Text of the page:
Training T-Man, First Fall Under Saddle - Page 3 - The Horse Forum
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post #21 of 24 Old 12-17-2011, 02:29 PM Thread Starter
Join Date: Apr 2011
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I will now try to focus and write a substantial post.

Overall things have been progressing nicely. I normally start each ride with some ground work and free lunging. We have been working on bending, stretching, and transitions lately.

I will focus on the latest and worst ride which happened just Thursday. The stable where I board normally has lessons Monday and Wednesday nights, which I try to avoid. He isn't at the place where I feel totally confident riding him in an arena with small children. So while grooming him Thursday a "lessoner" walks in to barn. And I think "oh great". So I scurry away into the arena in hopes of getting some work done while the lesson grooms and tacks.

So I lunge for a little bit. His mind generally seems in a good place and he seems responsive. The weather is a bit questionable. It is getting kind of windy as a storm system moves in, but considering he was behaving. So I jump on real quick in hopes of gaging where he is before the lesson walks in. I am just riding bareback.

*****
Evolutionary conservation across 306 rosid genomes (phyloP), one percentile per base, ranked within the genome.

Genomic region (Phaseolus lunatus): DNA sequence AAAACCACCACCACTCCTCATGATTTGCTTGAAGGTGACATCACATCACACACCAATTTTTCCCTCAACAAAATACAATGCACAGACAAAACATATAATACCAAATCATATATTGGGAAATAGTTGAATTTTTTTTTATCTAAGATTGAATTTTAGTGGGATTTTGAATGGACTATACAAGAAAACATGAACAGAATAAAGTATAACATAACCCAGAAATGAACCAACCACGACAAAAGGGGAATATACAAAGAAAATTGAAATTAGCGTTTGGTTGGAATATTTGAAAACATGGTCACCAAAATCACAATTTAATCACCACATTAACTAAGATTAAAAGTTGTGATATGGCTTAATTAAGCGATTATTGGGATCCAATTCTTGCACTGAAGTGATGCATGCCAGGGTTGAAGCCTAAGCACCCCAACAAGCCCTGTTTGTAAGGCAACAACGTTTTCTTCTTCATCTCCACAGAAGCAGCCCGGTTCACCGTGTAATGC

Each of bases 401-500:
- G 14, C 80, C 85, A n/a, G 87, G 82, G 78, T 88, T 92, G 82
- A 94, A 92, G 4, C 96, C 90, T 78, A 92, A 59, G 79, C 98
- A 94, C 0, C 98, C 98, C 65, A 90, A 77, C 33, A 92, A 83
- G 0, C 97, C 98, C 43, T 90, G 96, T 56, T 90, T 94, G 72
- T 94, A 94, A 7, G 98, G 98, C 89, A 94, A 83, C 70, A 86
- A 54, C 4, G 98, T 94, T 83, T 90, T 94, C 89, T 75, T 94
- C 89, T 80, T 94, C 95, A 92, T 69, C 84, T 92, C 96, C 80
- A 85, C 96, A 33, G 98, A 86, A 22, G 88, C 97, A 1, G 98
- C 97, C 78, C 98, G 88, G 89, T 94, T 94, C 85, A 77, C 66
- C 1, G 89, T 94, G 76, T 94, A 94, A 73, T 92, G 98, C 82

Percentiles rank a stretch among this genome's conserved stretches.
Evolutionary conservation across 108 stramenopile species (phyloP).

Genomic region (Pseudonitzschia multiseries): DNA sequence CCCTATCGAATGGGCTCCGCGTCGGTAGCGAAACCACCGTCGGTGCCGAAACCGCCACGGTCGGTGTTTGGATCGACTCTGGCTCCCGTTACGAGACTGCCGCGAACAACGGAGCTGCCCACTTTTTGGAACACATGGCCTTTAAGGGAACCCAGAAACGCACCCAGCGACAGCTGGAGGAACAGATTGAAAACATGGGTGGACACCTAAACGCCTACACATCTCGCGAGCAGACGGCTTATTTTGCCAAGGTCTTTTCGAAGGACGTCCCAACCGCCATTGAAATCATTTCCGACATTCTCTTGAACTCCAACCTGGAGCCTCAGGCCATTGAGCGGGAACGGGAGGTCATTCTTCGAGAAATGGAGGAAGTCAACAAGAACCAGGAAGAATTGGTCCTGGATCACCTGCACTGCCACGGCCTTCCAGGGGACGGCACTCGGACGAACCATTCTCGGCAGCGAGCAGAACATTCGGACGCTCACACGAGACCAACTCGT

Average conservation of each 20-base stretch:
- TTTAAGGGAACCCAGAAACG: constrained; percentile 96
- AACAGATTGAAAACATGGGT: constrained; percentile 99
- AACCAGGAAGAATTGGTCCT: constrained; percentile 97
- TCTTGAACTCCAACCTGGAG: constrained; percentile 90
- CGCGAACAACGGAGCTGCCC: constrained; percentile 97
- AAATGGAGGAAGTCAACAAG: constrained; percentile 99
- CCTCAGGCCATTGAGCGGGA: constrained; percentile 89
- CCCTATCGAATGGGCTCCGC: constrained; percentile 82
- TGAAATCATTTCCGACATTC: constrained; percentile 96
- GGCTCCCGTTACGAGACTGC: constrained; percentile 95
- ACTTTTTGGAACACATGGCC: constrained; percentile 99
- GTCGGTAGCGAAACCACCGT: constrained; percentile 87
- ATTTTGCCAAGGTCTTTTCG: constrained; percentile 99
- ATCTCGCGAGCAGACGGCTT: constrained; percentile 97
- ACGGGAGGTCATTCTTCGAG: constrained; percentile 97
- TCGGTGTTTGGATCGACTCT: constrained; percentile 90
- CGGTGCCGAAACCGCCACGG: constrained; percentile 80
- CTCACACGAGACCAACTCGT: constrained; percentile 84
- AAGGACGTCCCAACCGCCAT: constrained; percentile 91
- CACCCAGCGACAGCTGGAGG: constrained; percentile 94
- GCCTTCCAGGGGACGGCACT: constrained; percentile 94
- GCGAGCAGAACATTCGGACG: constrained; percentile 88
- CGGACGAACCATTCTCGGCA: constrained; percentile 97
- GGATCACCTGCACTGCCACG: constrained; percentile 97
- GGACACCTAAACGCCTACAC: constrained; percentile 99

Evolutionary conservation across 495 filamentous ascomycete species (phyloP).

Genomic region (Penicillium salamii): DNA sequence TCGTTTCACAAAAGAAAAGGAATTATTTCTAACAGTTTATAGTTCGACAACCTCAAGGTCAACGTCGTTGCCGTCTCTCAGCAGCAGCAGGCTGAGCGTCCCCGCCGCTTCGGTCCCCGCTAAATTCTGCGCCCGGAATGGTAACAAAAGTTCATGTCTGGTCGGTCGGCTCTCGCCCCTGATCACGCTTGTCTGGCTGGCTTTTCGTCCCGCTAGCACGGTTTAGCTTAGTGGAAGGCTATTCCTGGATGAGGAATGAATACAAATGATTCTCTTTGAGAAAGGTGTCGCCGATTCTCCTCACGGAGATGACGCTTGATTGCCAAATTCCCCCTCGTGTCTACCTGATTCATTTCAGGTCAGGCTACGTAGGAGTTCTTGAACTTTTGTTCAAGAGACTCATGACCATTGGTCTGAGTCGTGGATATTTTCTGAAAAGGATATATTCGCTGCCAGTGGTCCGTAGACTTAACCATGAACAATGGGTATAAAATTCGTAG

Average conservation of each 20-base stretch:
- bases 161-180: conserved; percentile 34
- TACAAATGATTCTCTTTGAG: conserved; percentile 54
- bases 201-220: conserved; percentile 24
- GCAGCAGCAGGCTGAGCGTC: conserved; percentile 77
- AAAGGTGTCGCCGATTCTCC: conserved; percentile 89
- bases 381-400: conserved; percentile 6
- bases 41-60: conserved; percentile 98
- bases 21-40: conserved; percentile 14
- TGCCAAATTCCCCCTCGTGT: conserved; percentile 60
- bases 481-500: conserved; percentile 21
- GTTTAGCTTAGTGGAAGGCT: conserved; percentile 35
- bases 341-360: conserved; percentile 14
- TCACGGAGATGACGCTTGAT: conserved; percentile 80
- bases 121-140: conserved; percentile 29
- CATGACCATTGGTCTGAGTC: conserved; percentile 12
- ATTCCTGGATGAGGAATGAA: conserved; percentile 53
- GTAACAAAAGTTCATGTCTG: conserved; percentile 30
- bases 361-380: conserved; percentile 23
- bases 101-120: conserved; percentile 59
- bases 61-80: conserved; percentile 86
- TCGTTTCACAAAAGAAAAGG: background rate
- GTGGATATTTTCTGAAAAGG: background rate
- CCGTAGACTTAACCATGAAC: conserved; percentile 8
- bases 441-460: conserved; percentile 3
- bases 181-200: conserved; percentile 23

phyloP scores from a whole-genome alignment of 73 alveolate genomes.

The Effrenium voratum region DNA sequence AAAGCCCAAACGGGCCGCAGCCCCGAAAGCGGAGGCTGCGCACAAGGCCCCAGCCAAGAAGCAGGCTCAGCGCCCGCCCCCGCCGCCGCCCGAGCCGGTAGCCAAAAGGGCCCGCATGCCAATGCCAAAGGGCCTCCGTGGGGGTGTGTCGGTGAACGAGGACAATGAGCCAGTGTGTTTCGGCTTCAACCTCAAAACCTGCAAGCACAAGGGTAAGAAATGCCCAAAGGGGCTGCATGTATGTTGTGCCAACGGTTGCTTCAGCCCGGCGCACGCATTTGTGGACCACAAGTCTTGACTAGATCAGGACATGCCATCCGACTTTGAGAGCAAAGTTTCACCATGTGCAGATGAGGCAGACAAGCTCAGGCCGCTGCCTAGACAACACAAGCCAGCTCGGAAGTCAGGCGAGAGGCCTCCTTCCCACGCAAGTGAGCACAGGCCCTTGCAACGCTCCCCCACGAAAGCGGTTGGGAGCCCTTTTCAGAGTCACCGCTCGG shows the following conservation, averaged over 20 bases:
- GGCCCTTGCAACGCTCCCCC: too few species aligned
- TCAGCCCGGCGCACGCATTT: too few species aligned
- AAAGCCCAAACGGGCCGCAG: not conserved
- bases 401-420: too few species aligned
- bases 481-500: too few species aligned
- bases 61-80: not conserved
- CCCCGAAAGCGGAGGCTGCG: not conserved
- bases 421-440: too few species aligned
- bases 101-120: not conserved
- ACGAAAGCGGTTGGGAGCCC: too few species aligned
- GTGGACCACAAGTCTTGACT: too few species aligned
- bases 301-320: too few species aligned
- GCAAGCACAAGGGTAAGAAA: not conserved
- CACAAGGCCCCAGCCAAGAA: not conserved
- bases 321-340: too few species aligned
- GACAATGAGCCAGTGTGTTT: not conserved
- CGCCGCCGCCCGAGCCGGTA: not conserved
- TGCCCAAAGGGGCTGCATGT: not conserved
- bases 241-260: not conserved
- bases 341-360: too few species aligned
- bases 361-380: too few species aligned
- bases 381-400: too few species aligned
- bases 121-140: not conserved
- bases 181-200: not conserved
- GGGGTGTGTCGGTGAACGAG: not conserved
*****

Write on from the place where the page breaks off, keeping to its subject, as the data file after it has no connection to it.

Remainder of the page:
He is being a little resistive to the bit, a little stiff and bracing. So we work on flexing and moving off my leg/seat. I feel we are making some progress. Then the lesson walks in and Tungsten immediately starts acting stupid. This is a classic case of rider "oh no someone is watching and my horse is going to embarrass me" syndrome. As well as Tungsten is hardly ever worked in the arena with another horse. Most horses at this stable are ornaments. And 99% of the time I am the only one down there riding. He just does not have the experience of working when another horse is around and he can't wrap his head around it.

So most annoying thing he would do is take the rein. He would just totally run through my outside rein to try to get near the other horse. So I kept saying to myself "RIDE the horse, don't let him ride you!" So I got him in a nice forward walk where he couldn't so easily ignore my aids. We were making progress again when a strong gust of wind hit the barn door with perfect timing. Tungsten spooked. Not a terrible spook, more of a tense jump a step forward spook, but it was enough to set the other horse off a bit. So now I am officially interfering with this other lesson and feel bad.